Geographically, much of the Western Highlands of Scotland are closer to Ireland than to the Lowlands. As transportation by boat was much easier than travel overland, Northern Ireland would have been comparatively accessible to the West Highlands, and vice versa. While we now see the countries "Northern Ireland" and "Scotland" no such national entities existed until relatively recent times.
Scottish clans in Ireland.
For centuries they were both divided into clan and tribal holdings. Frequently a clan would have property and clanspeople in both. One such example is a branch of Clan Donald known as "Clan Donald of Dunnyveg and the Glens". "Dunnyveg" refers to a castle in the Hebrides while "the Glens" is in Northern Ireland. The lineage of clans in Scotland and and tribes in Ireland show common ancestors. For instance, O'Neill, MacNeil, MacLachlan, MacSweeney and Lamont all descend from King Aodh, King of Ailech (a medieval kingdom in present-day Donegal), c. 1030.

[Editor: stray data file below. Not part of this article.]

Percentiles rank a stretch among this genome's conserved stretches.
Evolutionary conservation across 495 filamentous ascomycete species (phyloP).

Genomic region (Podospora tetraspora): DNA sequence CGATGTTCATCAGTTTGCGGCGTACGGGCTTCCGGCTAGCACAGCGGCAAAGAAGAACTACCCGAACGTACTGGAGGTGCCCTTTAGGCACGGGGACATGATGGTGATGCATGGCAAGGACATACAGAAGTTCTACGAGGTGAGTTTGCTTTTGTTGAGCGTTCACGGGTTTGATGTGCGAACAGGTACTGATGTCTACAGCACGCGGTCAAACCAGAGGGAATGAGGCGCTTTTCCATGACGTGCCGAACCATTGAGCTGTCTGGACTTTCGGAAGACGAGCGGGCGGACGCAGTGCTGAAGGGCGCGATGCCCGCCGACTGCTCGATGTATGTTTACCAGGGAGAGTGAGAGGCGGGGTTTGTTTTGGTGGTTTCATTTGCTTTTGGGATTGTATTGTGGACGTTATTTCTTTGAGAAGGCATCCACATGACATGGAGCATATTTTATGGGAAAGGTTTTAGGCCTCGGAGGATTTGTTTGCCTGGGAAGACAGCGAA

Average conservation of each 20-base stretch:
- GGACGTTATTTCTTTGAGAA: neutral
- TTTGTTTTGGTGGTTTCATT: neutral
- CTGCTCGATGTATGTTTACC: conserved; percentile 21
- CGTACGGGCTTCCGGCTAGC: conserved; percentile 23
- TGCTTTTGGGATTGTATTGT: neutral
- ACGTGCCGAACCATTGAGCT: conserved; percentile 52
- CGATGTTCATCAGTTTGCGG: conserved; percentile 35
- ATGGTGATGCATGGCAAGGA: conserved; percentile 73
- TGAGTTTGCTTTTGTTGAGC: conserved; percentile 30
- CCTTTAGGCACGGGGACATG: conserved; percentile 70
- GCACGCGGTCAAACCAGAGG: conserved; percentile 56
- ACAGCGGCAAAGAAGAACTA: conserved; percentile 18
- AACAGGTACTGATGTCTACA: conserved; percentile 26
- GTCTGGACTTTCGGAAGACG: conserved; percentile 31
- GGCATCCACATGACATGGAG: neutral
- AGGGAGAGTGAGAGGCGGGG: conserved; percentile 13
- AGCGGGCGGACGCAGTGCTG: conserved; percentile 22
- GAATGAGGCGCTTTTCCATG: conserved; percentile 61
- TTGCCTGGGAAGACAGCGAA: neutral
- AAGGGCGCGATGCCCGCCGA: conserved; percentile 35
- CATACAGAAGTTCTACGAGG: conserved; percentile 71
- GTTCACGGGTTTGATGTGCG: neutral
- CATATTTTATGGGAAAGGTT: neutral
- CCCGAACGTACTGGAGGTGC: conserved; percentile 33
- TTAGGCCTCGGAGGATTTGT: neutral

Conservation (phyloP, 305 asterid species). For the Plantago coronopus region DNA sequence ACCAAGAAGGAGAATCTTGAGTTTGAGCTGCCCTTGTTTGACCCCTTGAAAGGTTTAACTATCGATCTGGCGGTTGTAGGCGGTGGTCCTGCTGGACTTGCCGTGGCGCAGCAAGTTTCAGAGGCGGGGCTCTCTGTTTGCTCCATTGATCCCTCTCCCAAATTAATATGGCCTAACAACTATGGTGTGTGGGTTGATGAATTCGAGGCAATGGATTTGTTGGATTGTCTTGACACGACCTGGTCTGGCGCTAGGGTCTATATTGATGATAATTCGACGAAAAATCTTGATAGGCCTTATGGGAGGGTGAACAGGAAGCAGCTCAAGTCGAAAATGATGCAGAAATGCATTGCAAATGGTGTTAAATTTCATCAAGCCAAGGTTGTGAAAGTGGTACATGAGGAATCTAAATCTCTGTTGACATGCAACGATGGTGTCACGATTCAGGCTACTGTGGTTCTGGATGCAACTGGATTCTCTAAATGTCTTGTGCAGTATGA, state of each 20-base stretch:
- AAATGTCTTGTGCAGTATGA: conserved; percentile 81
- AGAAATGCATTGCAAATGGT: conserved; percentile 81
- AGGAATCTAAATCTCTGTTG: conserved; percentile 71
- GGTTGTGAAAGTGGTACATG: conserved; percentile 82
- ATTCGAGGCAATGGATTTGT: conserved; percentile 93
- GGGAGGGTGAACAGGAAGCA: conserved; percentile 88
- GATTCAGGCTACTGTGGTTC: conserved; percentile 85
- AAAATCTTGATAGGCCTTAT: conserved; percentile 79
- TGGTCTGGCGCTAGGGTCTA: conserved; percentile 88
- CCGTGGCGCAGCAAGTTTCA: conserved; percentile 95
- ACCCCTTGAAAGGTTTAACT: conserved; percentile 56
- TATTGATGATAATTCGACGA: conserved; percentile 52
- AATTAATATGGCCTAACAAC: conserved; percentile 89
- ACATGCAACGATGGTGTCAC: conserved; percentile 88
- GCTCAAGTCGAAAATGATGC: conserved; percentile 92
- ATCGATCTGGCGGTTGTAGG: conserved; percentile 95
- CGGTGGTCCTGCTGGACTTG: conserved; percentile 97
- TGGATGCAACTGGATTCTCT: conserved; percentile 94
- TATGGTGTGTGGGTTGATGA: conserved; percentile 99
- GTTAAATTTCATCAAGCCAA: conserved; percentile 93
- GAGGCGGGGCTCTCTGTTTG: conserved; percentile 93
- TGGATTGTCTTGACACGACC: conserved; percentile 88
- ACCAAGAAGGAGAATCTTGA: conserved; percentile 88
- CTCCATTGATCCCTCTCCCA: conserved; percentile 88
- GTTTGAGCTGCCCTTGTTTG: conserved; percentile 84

Celts, Norse, Anglo-Saxons and Normans.
In addition to the primarily Celtic populations of Ireland and the Scottish Highlands, there were incursions and migrations from the Norse, England and Lowland Scotland. The English and Lowland Scots were a mix of Anglo-Saxon, Norse, Celts and Normans. England repeatedly invaded Ireland. These incursions produced little lasting effect until the "Plantation" of Ulster in the 17th century. Read more about the Ulster Scots on our Scots-Irish page.